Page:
Trust is a key ingredient for a healthy workplace. And the countless decisions we make at work each day can make or break this trust. “Every time you work with someone at the company, the trust battery between the two of you is either charged or discharged, based on things like whether you deliver on what you promise,” Shopify CEO Tobi Lütke said in the New York Times. Keeping the “trust battery” charged can help you feel more fulfilled, less anxious, and even inspire your commitment to stay with a company or team longer. That’s why it can be so unsettling when a co-worker shows signs of dishonesty.
Whether they’re telling blatant lies or simply not showing all their cards (and you think it’s a bit shady), a dishonest coworker can impact your well-being and even your productivity. Use these expert tips to navigate the situation while maintaining your mojo and keeping your emotions in check.
Consider the motive
Empathy and understanding may not be your first instincts when you find out your coworker has been dishonest, but Keith Leavitt, Ph.D., an associate professor and scholar of ethics at Oregon State University, recommends considering your colleague’s motives. ”While the dishonest behavior is problematic, it’s worth remembering that dishonesty is often used as a vehicle to build relationships, fit in, or protect one’s dignity,” Leavitt tells Thrive. Taking time to understand the why behind the lie can help you address the issue more constructively.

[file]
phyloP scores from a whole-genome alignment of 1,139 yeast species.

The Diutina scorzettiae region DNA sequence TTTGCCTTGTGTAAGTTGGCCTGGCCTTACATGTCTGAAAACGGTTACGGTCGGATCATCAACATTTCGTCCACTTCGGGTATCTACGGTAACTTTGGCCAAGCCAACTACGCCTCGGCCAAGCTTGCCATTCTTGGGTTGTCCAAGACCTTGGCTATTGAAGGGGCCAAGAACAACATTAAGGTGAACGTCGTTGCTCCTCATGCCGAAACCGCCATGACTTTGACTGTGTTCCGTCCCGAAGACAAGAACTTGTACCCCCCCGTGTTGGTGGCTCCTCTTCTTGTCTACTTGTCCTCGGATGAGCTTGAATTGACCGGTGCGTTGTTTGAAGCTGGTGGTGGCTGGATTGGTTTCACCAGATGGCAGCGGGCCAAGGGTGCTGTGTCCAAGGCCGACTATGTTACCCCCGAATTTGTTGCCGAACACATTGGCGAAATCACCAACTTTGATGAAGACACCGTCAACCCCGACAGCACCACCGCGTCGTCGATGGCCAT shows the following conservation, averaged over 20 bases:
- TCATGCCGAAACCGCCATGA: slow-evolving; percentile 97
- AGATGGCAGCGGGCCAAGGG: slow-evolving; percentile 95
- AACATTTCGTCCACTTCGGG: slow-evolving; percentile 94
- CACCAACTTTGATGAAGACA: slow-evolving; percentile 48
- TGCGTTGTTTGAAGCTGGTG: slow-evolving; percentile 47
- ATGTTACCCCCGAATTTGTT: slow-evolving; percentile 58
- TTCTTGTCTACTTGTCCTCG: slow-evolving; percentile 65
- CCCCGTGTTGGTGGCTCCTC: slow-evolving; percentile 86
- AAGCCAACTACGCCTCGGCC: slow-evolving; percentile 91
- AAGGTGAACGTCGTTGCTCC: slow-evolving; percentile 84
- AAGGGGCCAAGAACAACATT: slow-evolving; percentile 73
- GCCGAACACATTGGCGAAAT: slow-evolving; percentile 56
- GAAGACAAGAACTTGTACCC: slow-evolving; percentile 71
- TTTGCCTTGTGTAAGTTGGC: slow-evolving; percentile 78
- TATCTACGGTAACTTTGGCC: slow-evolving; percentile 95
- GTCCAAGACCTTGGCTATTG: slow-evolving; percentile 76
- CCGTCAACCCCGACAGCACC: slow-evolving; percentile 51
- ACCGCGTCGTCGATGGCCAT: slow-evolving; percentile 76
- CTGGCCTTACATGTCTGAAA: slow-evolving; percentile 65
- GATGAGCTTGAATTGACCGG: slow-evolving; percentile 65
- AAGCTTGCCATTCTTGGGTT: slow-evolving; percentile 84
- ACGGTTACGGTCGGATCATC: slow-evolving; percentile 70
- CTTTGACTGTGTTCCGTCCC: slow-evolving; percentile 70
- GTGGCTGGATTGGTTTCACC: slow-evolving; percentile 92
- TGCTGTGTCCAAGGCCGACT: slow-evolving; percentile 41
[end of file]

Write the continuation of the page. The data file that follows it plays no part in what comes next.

Before you jump to publicly call someone out, “remember that shame can be disruptive to change,” Leavitt says. In fact, studies have shown that shame can lower self-esteem, lead to feelings of powerlessness, and reduce productivity in the workplace. Leavitt recommends avoiding making a comment about someone’s character (for instance, “You’re a liar!”). Instead, when you bring up the lie, be specific about the action they took (“You told our supervisor a mistruth and I’d like to discuss why”). “Any type of uncomfortable feedback is most effective when it’s depersonalized and it’s about the behavior, not the person’s character,” adds Leavitt.
Seek support from an “ethical champion”
If you’re feeling bad about addressing a colleague’s dishonesty, Samir Nurmohamed, Ph.D., an assistant professor of management at the University of Pennsylvania, recommends finding an “ethical champion” — an employee who plays a key role in making ethical decisions at work — and leaning on them for support. “Being near these people can provide a reminder of how being ethical at the workplace may not just be virtuous, but it can also have a positive impact.” Translation: Holding people accountable to the truth is important for the greater good of the organization.
Set clear expectations
While it’s crucial to be compassionately direct with a dishonest co-worker, it’s also important to leave room for a colleague to course-correct. “Offer the opportunity and expectation for improvement — let the other party know that you not only expect better of them, but that you also believe they’re capable of it,” Leavitt says. By giving your colleague the backing they need to do better, you can move past the slip-up — and may even be a stronger team in the long run.
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